Leaving is the key to survival

Patricia Karvelas and Ian Gerard

FIVE-YEAR-OLD Sarla Hart represents the future of her indigenous community. But Greg McLean, the Mayor of Hopevale in remote northern Queensland, knows that if his town and its people are to be saved, its children must leave and head to the city.

Mr McLean does not expect Australian taxpayers to prop up his community and is desperate to see its 1800 residents escape the devastating cycle of welfare dependency.

"Now is the time for action," he said yesterday during a tour of Hopevale. "We have to grasp what we can now to be economically viable and stand a chance in the future ... we cannot talk about it any longer." Mr McLean supports incoming ALP president Warren Mundine's controversial call for Aboriginal communities to adapt to the modern capitalist environment in order to survive.

Mr Mundine's push for radical changes to the way indigenous Australians live has sparked a bitter debate in the black community, with senior indigenous leaders claiming he has gone too far.

On Friday, Mr Mundine told the conservative Bennelong Society: "It is neither the strongest nor the most intelligent species that survive, it is the species that is most responsive to change. How very true those words are to the situation of indigenous Australians."

Mr Mundine yesterday told The Australian he did not resile from his comments. He said moving away from traditional lands in search of jobs and better opportunities was not akin to abandoning cultural connections to land.

"Aboriginals aren't stupid - how do you think we survived the last 40,000 years in this country? When we didn't get fed, where we are not able to protect our children, we packed up and moved.

"And that's a traditional trait of Aboriginal society and Aboriginal culture. Now, that doesn't stop us from going back on to our country as well. You can move off and on your country on a regular basis."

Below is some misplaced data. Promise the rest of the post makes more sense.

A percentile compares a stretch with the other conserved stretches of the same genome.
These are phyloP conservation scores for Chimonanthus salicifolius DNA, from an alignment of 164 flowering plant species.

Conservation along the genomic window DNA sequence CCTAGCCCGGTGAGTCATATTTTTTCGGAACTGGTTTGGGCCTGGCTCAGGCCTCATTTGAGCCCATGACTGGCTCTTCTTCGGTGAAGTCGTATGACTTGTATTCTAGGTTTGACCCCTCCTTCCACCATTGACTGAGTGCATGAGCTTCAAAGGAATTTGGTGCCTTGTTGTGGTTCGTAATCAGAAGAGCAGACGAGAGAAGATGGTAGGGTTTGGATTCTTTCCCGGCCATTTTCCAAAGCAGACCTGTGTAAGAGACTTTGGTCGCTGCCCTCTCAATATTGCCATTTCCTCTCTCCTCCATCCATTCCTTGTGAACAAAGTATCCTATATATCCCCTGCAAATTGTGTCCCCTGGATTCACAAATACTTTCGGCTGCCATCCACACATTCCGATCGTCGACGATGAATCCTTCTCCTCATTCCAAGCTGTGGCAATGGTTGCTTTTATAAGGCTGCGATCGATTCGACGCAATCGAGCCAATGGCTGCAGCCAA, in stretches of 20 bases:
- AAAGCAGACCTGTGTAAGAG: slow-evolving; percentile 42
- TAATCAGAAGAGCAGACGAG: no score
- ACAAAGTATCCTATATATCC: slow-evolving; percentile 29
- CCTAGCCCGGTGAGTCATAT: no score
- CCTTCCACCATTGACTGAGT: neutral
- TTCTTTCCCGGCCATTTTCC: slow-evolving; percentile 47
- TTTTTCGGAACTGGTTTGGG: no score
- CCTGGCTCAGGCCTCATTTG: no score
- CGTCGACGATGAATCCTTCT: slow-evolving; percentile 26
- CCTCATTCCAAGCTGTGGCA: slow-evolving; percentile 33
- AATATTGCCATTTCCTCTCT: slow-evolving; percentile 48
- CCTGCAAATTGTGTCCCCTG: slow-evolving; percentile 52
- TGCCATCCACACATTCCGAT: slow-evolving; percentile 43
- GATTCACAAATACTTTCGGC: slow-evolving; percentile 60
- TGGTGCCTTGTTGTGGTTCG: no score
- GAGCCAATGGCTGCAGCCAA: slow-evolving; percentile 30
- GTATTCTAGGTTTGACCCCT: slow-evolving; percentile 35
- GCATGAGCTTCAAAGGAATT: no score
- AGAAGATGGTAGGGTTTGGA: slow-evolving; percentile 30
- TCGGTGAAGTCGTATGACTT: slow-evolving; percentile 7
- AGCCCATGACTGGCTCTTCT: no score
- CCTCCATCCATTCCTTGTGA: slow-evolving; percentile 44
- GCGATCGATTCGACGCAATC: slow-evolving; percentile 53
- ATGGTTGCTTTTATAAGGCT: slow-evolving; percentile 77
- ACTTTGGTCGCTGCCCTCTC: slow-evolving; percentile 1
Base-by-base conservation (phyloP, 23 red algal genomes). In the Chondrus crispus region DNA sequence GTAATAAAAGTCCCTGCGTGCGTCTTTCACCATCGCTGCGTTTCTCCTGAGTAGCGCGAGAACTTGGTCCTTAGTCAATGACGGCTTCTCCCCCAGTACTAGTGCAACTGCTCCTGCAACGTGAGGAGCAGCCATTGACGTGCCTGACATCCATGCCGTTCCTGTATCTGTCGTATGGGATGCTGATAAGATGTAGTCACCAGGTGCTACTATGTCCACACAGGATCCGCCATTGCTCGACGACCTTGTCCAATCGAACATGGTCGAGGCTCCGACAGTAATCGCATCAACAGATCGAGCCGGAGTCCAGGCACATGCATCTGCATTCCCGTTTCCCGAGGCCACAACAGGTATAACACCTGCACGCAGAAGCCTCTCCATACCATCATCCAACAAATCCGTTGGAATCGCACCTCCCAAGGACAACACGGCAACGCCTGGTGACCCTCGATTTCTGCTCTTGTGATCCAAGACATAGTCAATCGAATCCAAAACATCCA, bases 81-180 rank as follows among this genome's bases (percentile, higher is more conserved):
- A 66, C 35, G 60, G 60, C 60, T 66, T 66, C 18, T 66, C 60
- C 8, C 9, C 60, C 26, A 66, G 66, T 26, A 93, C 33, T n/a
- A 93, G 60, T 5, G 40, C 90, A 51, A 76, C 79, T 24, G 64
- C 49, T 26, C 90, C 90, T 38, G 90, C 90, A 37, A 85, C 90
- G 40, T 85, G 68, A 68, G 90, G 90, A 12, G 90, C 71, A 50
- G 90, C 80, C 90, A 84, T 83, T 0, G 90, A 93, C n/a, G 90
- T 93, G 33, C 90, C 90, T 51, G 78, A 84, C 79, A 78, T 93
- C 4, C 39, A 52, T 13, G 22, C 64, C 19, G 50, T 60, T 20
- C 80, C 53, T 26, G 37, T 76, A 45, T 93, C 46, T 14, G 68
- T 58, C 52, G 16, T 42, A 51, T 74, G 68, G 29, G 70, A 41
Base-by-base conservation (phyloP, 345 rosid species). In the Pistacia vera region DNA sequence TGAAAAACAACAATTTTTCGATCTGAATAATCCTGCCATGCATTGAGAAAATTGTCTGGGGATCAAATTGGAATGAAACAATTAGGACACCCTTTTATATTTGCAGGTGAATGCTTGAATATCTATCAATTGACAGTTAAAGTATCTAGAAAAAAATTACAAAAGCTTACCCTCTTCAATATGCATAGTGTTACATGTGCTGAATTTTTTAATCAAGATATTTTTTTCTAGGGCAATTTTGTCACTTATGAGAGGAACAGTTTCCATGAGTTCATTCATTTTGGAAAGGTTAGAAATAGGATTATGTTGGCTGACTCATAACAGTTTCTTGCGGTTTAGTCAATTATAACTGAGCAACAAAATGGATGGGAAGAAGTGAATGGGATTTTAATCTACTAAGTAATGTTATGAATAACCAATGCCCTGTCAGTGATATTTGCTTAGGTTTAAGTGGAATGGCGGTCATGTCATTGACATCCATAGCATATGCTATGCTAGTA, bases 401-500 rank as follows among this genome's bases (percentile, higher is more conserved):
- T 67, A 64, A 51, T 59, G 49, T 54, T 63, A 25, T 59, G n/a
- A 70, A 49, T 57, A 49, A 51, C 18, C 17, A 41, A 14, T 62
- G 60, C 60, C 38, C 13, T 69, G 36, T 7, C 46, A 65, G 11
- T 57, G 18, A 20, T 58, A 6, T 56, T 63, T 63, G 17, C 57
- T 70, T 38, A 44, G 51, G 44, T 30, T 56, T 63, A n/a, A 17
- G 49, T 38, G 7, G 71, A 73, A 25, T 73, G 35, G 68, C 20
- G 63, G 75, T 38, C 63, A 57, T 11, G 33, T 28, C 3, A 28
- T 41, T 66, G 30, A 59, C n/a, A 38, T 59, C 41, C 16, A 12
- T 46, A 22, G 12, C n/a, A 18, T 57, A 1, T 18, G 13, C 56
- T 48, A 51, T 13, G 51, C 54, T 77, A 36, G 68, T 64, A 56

Peter Yu, chairman of the North Australian Indigenous Land and Sea Management Alliance, said he found Mr Mundine's original comments "quite disturbing".

"I don't think those sorts of comments reflect the true situation, and in fact denigrate Aboriginal people and really promote the assimilationist view," Mr Yu said. "I think the consequences of the lines he's proposing would be absolutely disastrous. The fact of the matter is that by continually attacking Aboriginal people in this regard, it reaffirms the view that white Australia has ... and it's just doing the dirty work for the Government."

NSW Labor MP and senior indigenous figure Linda Burney said Mr Mundine had done his reputation a disservice by addressing the Bennelong Society conference.

"If you want to look after your reputation and you're an Aboriginal person, I wouldn't be talking at the Bennelong Society," she said.

Ms Burney said Aboriginal identity was "not in a state of decay".

"Aboriginal people have survived 213 years of everything that's been thrown at us, and we're still here, so I can't see that changing."

For Mr McLean and the people of Hopevale, this means sending the community's children away after finishing high school so they can take advantage of the opportunities available in bigger cities.

"Then after five or six years we would like them to come back with their training and their knowledge and bring business back," he said.

"Then the community could really make use of that ... people staying in communities is just because of habit."

Like most remote Aboriginal communities in Cape York, Hopevale is racked with violence, alcohol abuse and health problems rarely seen in other parts of the country.

A handful of locals work at the nearby Cape Flattery silica mine but there are no local job opportunities.

Mr Mclean wants local businesses established, such as fishing, pottery and crabbing. "Aboriginal people don't like change and ... have had a hard time adapting to change, but we cannot let that happen any more if we are to be financially sustainable.

"But we are like the average punter that walks into the TAB with a few hundred dollars and expects to make $100,000. We need to be financially equipped to do it."

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